When Is the Best Time to Work Out? Exercising During *This* Time of Day Might Be the Key to Longevity

We know what type of exercise is best based on our zodiac signEnneagram type and physical limitations. But does it really matter when we do said workouts? Apparently, yes…depending on your goals.

Sure, losing weight, gaining muscle and reducing stress are at the top of the list for many, but if you're simply looking to feel good while living a long and healthy life, longevity might be up there too. And as it turns out, there is a specific time of day when physical activity and longevity are more tightly linked: the afternoon.

when is the best time to work out girl going to exercise
Klaus Vedfelt/Getty Images

According to a new study published in the journal Nature Communications, afternoon exercise may help reduce the risk of premature death more than morning and evening workouts. This large-scale study analyzed data from over 90,000 men and women. After wearing an activity tracker for a week, the participants were organized into groups depending on how often and when they chose to move. After seven years, the researchers compared the movement patterns to the cohort’s mortality records (morbid, we know).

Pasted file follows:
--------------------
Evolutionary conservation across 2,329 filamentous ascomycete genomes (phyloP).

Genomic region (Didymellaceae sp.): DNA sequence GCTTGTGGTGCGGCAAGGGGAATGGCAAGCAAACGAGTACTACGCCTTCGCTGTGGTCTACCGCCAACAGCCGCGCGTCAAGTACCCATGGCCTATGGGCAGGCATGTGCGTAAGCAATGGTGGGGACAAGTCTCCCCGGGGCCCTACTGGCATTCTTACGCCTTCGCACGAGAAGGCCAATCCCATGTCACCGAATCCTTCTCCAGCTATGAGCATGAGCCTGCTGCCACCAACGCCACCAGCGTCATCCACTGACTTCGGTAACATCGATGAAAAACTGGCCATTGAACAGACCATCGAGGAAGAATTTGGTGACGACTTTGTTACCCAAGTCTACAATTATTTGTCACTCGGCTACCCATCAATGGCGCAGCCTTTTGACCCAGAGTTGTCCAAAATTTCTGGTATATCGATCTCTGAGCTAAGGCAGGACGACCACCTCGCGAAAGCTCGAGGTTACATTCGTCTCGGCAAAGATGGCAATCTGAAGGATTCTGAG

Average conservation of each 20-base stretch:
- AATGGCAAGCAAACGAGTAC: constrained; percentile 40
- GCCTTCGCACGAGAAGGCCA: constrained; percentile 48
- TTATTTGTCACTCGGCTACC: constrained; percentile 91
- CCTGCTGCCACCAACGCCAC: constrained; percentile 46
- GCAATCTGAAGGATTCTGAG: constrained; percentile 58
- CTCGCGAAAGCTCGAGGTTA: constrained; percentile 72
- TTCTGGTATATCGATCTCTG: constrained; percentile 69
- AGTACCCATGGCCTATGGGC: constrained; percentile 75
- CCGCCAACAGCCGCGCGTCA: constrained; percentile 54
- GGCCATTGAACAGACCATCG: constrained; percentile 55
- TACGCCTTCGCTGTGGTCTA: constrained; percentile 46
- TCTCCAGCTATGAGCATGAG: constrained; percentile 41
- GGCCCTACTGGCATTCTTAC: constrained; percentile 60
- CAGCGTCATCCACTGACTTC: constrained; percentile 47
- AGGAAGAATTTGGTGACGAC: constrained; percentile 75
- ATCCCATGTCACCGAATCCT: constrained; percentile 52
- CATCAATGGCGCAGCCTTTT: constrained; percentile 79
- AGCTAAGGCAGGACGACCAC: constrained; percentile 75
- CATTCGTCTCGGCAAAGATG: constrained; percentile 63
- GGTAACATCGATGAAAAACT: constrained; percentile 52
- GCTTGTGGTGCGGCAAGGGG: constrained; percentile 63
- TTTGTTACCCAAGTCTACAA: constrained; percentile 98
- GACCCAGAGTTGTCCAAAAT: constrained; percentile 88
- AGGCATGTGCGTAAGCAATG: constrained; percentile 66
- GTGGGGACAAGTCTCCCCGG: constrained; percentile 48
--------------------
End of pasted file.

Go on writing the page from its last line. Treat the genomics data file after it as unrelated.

The least shocking correlation? The people who did moderate to vigorous physical activity lived longer than those that rarely worked out. But the most surprising discovery? Completing that exercise in the middle of the day might actually help you live longer.

The study found that participants (particularly both men and the elderly) who exercised between 11 a.m. and 5 p.m. “showed significantly decreased risks of all-cause mortality” as well as a “lowered risk of cardiovascular disease mortality,” meaning afternoon movers were less likely to die of heart disease when compared to those who stuck to the morning or evening. These findings led researchers to declare that specific exercise timing “may have the potential to maximize the health benefits of daily [physical activity]," especially in regards to long-term health­—a claim that, up until now, had never been clear.

The Bottom Line